Jennifer Sherman -- President and Chief Executive Officer

Good morning, Marco.

Marco Rodriguez -- Stonegate Capital Partners -- Analyst

Hey. Thank you for taking my questions. I was wondering if maybe you could talk a little bit about your thoughts on the recoveries, if you will. I know this is very difficult.

And I'm assuming your crystal ball is no better than anyone else's, but I'm assuming you guys have run through a lot of different scenario analysis on potential outcomes for your business through fiscal '20. Maybe if you can kind of share a little bit of color around what your base case scenario kind of looks like, what your expectations are as far as recoveries are concerned?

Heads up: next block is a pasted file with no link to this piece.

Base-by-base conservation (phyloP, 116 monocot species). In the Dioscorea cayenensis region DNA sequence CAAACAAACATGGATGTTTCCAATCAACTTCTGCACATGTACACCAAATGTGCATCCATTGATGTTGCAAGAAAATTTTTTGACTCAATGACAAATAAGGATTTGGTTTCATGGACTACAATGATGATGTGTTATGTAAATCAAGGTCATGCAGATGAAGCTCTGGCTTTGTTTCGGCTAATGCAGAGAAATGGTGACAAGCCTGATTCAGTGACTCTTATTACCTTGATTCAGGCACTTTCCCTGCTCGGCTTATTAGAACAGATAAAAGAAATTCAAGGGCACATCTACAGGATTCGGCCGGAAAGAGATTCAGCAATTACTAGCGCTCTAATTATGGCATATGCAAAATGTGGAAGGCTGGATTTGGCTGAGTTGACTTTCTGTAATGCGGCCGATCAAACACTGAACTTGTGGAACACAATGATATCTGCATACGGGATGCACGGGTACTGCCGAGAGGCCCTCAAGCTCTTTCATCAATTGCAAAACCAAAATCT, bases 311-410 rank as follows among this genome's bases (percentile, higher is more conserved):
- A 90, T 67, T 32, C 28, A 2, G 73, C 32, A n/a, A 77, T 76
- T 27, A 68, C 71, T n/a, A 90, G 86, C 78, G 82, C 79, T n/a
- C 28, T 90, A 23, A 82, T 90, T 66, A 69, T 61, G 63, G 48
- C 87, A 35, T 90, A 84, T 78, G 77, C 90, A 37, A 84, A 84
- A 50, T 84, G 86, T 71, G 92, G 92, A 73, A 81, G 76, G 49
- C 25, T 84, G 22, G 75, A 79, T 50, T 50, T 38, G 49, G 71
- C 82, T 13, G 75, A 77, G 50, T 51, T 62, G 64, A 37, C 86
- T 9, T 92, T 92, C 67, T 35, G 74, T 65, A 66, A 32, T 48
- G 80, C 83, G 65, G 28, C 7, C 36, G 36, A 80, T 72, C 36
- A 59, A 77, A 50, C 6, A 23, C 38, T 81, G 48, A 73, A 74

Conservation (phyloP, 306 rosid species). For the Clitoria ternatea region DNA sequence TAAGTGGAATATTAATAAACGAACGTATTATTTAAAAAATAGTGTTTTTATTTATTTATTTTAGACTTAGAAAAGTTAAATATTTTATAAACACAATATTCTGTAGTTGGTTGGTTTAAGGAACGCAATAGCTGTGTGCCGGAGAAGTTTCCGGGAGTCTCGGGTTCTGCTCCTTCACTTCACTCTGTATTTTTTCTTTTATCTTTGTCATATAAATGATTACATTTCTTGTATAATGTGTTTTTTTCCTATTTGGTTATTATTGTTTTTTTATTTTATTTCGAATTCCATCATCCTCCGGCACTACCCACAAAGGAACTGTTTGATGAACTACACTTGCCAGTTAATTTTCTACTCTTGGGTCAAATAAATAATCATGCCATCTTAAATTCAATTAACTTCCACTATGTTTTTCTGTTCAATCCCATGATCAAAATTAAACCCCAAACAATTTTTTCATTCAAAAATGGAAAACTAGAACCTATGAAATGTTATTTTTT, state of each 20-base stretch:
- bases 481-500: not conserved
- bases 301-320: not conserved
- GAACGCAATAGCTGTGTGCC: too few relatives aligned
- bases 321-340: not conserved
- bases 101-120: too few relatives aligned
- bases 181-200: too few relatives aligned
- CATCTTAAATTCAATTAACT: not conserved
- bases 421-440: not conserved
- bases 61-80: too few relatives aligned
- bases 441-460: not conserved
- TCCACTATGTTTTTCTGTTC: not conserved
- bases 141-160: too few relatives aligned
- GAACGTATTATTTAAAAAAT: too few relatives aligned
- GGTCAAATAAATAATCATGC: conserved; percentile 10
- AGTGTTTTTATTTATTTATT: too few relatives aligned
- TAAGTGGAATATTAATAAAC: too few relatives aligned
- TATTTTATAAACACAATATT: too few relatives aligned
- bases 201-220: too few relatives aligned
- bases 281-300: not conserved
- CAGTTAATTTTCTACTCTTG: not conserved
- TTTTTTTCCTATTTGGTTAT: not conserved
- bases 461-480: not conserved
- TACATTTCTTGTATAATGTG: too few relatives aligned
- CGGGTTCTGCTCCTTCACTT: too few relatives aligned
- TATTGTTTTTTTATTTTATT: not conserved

Jennifer Sherman -- President and Chief Executive Officer

Yeah. So, Q2, it's going to be tough. Beyond Q2, we'll update you at the end of Q2. We have -- we started really early on the offense.

If you think about our reclaiming tomorrow together initiative that has four parts, we adjusted pretty quickly. We have four parts to that initiative in terms of our digital market share part of that initiative, our outdoor sanitation, cleaning outdoor spaces initiative. If you think about that, we launched that in mid-March. And it still needs to be proven out, but we're gaining traction.

So, I think some of those initiatives are going to be important to recovery. We're also in a position where we have record backlogs. Our backlog is over $400 million, and it allows us the luxury of being able to optimize production, which sounds like strange words in very difficult time periods. And we can work with our customers to make sure they get the equipment they need when they need the equipment.